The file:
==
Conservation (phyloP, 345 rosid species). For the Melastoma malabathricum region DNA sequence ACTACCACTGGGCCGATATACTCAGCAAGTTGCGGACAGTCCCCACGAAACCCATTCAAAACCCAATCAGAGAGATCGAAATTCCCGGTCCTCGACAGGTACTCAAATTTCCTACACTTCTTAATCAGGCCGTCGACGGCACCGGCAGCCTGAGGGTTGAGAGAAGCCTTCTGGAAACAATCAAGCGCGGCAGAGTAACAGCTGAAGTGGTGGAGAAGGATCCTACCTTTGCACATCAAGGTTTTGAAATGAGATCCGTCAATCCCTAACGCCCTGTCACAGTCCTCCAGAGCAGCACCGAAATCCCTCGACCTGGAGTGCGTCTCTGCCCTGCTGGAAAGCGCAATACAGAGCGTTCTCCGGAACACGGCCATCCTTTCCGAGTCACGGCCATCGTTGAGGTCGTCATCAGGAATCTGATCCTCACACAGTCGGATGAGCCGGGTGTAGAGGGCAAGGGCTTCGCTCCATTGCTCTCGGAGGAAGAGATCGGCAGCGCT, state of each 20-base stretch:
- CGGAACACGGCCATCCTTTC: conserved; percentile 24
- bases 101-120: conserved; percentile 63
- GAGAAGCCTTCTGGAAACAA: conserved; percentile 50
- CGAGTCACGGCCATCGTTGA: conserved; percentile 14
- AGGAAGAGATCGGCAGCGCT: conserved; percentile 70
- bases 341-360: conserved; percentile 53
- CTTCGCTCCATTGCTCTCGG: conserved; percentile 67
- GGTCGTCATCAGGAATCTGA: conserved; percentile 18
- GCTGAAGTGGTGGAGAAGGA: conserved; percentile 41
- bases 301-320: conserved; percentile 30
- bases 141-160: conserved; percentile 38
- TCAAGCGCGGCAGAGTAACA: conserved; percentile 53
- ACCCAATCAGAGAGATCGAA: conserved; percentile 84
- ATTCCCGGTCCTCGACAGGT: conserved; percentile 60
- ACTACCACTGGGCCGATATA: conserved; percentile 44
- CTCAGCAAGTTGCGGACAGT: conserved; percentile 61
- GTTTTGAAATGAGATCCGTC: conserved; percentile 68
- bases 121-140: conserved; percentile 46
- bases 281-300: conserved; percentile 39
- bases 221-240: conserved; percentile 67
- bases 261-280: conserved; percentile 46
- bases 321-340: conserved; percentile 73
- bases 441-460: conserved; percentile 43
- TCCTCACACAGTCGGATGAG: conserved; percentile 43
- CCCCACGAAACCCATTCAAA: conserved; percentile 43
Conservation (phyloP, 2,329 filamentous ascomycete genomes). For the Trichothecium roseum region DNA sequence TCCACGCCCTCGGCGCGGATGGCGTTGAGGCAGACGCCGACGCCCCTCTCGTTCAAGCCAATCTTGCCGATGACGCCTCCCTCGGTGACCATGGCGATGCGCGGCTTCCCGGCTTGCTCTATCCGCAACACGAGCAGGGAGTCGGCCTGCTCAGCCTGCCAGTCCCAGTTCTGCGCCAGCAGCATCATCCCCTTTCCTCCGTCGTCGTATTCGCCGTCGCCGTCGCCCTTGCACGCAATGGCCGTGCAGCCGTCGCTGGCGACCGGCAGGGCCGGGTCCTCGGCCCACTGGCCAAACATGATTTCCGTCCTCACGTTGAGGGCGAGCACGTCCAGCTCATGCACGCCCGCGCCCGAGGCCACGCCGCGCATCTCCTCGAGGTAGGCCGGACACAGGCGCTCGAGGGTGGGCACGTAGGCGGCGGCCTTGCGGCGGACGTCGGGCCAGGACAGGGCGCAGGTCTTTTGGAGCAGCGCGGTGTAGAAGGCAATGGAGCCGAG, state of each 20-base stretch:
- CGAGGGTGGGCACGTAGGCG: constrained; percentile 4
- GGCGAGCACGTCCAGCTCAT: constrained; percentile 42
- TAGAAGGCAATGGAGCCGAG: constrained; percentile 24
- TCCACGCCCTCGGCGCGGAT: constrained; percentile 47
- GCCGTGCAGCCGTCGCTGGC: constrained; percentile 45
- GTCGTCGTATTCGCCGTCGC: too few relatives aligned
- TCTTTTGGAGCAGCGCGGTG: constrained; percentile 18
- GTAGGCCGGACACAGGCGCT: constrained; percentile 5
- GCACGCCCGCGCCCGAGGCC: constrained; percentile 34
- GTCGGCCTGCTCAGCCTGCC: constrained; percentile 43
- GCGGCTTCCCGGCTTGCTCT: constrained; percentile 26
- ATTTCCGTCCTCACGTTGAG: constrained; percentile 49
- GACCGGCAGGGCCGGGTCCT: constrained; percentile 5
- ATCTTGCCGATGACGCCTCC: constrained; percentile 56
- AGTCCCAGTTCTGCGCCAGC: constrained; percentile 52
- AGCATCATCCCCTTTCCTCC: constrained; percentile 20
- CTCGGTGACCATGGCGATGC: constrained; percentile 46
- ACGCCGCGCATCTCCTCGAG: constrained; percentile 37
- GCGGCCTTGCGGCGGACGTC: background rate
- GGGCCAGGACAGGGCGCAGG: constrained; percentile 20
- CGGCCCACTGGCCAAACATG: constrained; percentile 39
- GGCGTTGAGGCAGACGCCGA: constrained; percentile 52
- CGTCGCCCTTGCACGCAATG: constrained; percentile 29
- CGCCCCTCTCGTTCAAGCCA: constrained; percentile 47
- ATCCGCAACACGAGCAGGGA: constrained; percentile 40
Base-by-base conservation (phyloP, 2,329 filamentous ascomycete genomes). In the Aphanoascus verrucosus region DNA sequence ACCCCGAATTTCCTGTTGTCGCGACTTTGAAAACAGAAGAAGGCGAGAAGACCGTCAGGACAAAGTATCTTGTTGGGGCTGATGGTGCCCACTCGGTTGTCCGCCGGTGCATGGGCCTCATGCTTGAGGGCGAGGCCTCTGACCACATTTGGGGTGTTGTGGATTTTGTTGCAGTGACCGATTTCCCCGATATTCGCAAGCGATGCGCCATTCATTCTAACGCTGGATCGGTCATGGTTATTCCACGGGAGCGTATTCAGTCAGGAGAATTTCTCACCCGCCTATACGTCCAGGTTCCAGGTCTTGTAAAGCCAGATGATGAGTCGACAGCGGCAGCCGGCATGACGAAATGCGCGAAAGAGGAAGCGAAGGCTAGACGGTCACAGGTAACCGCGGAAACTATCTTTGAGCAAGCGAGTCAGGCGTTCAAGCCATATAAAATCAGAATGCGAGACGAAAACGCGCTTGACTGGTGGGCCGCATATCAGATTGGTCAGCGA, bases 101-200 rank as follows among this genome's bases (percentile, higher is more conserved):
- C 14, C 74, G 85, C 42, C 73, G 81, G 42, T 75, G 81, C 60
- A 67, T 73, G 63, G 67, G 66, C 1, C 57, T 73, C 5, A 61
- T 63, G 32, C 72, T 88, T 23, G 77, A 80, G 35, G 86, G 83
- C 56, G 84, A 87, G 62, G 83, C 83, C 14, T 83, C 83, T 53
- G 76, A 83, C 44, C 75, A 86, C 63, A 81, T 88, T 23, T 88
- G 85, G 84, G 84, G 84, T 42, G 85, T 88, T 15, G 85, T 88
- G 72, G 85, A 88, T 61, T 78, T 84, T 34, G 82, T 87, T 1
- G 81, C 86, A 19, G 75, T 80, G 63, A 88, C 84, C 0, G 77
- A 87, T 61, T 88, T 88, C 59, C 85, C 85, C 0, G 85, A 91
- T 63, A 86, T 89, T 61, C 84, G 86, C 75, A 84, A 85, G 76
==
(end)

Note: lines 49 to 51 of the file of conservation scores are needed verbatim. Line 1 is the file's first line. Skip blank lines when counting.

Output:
- GGCGTTGAGGCAGACGCCGA: constrained; percentile 52
- CGTCGCCCTTGCACGCAATG: constrained; percentile 29
- CGCCCCTCTCGTTCAAGCCA: constrained; percentile 47